First of all, I LOVED Pointe. I am usually drawn to books that feature the darker side of ballet (a sort of gritty, behind the scenes look) and that is what I was hoping for in Pointe. It is not what I got, but I wasn't actually disappointed. Our main character, Theo is terribly broken. She has suffered an eating disorder, the disappearance of her best friend and horrible guilt over her involvement. She creates falsities that she convinces herself are true and makes terrible decisions. When Donovan suddenly reappears, she is forced to confront her role in his disappearance and the awful circumstances that led to it. There is a great deal of internal struggle as Theo tries to decide not only whether she will tell her side of the story but also come to terms with what happened to her as a child. Looking back through more mature eyes, she is able to see things she never realized as a young girl and finally confront the past that has haunted her.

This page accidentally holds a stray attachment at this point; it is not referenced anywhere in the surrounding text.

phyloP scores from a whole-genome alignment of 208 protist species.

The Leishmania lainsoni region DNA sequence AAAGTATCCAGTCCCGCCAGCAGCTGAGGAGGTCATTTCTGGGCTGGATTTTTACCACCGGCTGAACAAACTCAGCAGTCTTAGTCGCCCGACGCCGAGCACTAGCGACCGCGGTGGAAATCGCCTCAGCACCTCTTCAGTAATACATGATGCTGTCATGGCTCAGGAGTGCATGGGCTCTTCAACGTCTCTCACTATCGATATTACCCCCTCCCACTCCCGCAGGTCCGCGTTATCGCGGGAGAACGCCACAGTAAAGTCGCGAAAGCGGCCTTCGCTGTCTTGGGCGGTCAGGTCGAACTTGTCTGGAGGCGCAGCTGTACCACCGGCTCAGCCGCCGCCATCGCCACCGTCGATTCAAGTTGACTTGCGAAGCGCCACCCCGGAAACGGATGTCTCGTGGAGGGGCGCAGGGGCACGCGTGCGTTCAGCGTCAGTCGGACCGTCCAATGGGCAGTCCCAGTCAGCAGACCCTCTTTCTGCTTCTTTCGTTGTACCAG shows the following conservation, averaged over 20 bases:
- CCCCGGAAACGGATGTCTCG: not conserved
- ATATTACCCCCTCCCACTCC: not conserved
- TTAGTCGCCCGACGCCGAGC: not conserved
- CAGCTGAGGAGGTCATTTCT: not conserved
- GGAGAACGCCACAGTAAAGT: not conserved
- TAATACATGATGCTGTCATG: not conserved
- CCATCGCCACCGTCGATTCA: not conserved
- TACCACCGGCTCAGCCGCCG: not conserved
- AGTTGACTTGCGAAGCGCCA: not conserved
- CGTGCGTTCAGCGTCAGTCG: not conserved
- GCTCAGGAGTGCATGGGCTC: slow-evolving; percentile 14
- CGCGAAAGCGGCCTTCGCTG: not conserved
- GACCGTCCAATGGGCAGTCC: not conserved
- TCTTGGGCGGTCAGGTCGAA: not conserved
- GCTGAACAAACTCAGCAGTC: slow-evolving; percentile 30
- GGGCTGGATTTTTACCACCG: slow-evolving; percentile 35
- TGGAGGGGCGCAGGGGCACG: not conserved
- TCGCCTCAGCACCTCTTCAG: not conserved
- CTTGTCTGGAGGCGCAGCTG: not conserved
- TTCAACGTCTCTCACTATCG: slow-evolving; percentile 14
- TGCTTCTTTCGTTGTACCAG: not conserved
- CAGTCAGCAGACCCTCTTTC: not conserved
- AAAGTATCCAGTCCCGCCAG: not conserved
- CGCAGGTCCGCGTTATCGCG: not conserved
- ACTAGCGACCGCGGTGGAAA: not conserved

Pointe covers A LOT of ground. We have a ballet competition, an eating disorder, a missing friend, rape, drugs, and a cheating boyfriend. In the beginning, things are a little slow as the plot appears to concentrate mainly on Theo's burgeoning love interest, which is pretty boring. Things pick up once we get into the meat of the story and we learn more and more about what happened to Theo and Donovan. Through flashbacks we learn more about the circumstances of the disappearance. Theo doesn't seem to have any idea how horrific this thing that happened to her is and we watch in silent horror and pity ans she self destructs under the weight of her story. The plot continues at a slow burn until the climax.
Bottom Line: I loved the pacing and character development in Pointe and will definitely be picking up Brandy Colbert's next book.